Unless you want the government controlling the salaries of everyone in the medical profession, like they do in the rest of the world, there is no way to lower healthcare costs significantly.

    Mini Mart Magnate

    I am just here for my amusement. 

  • cprcpr Posts: 9,309 Admiral
    cadman wrote: »
    Trauma care, cancer care, new treatments, all lead in the U.S..

    Where do you see studies that don't use preventative care as a measure, that say the U.S. is worse than other countries. Preventative care is a society problem, not a medical problem. We, Americans, don't take good care of ourselves, but medicine saves us from our own abuses.

    The stories I could tell... and it's getting worse. Liver and Gi bleeds in 40 year olds is becoming and epidemic and non compliant diabetics are out of control. (pun intended). OD's from opioids and prescription meds happens daily. Not to mention 40 year old post MI who refuse to quit smoking.:Horse
    "The test of a first-rate intelligence is the ability to hold two opposed ideas in the mind at the same time, and still retain the ability to function." F. Scott Fitzgerald

    "Prediction is very difficult, especially if it's about the future." Niels Bohr
  • mustang190mustang190 Posts: 10,104 AG
    Tarponator wrote: »
    We are among the best in the world for acute trama -- gunshot wounds and the like.

    Not sure I'd fly my flag of American Superiority over that, however.

    Can you name a country that has a better medical system???
    Most American cities have more MRI machines than a lot of countries have.
    Please post a country that has the cancer research and care that we have here?
    And since you despise the free market so much, why doesn't the government run you car insurance? I'm sure you would like it to be like health insurance!
  • tunamantunaman Posts: 3,767 Captain
    Tarponator wrote: »
    We are among the best in the world for acute trama -- gunshot wounds and the like.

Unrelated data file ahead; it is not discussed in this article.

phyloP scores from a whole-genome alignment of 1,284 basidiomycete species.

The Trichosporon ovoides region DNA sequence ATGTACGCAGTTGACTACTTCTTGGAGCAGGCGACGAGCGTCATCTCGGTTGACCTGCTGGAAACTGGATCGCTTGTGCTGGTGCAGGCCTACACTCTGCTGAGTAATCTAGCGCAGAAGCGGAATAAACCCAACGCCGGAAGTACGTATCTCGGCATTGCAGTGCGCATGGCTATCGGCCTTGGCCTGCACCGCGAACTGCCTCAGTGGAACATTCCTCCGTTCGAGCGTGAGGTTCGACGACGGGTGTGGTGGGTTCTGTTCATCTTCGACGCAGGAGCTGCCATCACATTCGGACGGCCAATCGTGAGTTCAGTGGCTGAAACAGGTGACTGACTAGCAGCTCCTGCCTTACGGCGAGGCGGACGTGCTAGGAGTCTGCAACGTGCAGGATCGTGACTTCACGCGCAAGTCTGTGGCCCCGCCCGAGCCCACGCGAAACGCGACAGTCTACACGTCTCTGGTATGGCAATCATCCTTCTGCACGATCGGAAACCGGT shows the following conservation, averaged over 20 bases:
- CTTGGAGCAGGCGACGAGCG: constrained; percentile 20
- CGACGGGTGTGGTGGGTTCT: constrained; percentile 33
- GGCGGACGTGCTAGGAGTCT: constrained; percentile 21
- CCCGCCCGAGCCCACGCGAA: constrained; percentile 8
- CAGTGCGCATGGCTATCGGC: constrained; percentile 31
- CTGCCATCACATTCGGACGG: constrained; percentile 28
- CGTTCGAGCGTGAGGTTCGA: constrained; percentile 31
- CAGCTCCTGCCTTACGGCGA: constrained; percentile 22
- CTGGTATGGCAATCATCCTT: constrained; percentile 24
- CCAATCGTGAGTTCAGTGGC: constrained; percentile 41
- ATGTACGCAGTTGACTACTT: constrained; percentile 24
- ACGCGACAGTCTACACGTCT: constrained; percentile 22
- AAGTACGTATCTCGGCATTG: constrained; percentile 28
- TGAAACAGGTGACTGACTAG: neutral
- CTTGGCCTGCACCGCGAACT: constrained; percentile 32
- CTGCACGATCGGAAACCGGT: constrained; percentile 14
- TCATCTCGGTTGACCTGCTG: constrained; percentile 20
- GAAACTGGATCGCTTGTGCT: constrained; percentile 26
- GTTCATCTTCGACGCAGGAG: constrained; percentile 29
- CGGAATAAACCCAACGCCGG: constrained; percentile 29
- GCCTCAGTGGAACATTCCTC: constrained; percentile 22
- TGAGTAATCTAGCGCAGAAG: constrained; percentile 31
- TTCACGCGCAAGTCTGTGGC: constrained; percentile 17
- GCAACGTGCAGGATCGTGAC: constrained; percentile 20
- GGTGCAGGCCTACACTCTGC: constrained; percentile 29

Not sure I'd fly my flag of American Superiority over that, however.

    I call my health care pretty good....but then again I expect to pay for my insurance..
  • cprcpr Posts: 9,309 Admiral
    4-6 thousand out of pocket with good insurance is going to start taking a toll.
    "The test of a first-rate intelligence is the ability to hold two opposed ideas in the mind at the same time, and still retain the ability to function." F. Scott Fitzgerald

    "Prediction is very difficult, especially if it's about the future." Niels Bohr
  • tunamantunaman Posts: 3,767 Captain
    cpr wrote: »
    4-6 thousand out of pocket with good insurance is going to start taking a toll.
    When does all this start?? That sounds like my wifes insurance, I don't call that good insurance.
  • NewberryJeffNewberryJeff Posts: 7,447 Admiral
    Tarponator wrote: »
    I think the answer is not rolling the clock backwards, but looking at works other places in the world. You know, those places where they spend less and get better results.

    Many of them have non-profit hospitals, but none of them stopped there.

    Now, I'm sure many of your socialist detectors are going off, but you can't escape the truth. IMO, the free market experiment in healthcare is a failed one.

    IMO, the only way to reduce healthcare costs is to either (a) solve the health problem (i.e. the underlying issues like obesity, smoking, etc.) or (b) control the cost side through regulation and/or socialization (single payer or otherwise).

    If there are any other bright ideas, I'm all ears...Mike


    Very few would call it a free market. A sector that is 18% of the economy is hardly a failure - despite what they may say, no elected official in this country wants to mess with that :wink
  • cprcpr Posts: 9,309 Admiral
    Very few would call it a free market. A sector that is 18% of the economy is hardly a failure - despite what they may say, no elected official in this country wants to mess with that :wink

    And how much is unnecessary?*and who's to say? Some nerd in DC or a lobbyist in DC who buys a congressman to add another rule. IMO a lot is a fear based or political scam. It's like you can haul with a WT but are told you need a high country or king ranch to do the job right.
    "The test of a first-rate intelligence is the ability to hold two opposed ideas in the mind at the same time, and still retain the ability to function." F. Scott Fitzgerald

    "Prediction is very difficult, especially if it's about the future." Niels Bohr
  • TarponatorTarponator Under a BridgePosts: 17,010 AG
    cadman wrote: »
    Trauma care, cancer care, new treatments, all lead in the U.S..

    Where do you see studies that don't use preventative care as a measure, that say the U.S. is worse than other countries. Preventative care is a society problem, not a medical problem. We, Americans, don't take good care of ourselves, but medicine saves us from our own abuses.

    We don't see doctors nearly as much as you think, compared to other countries that have much better results:

    squires_oecd_exhibit_03.png?la=en

    And nobody is disputing that the USA leads in some areas of healthcare.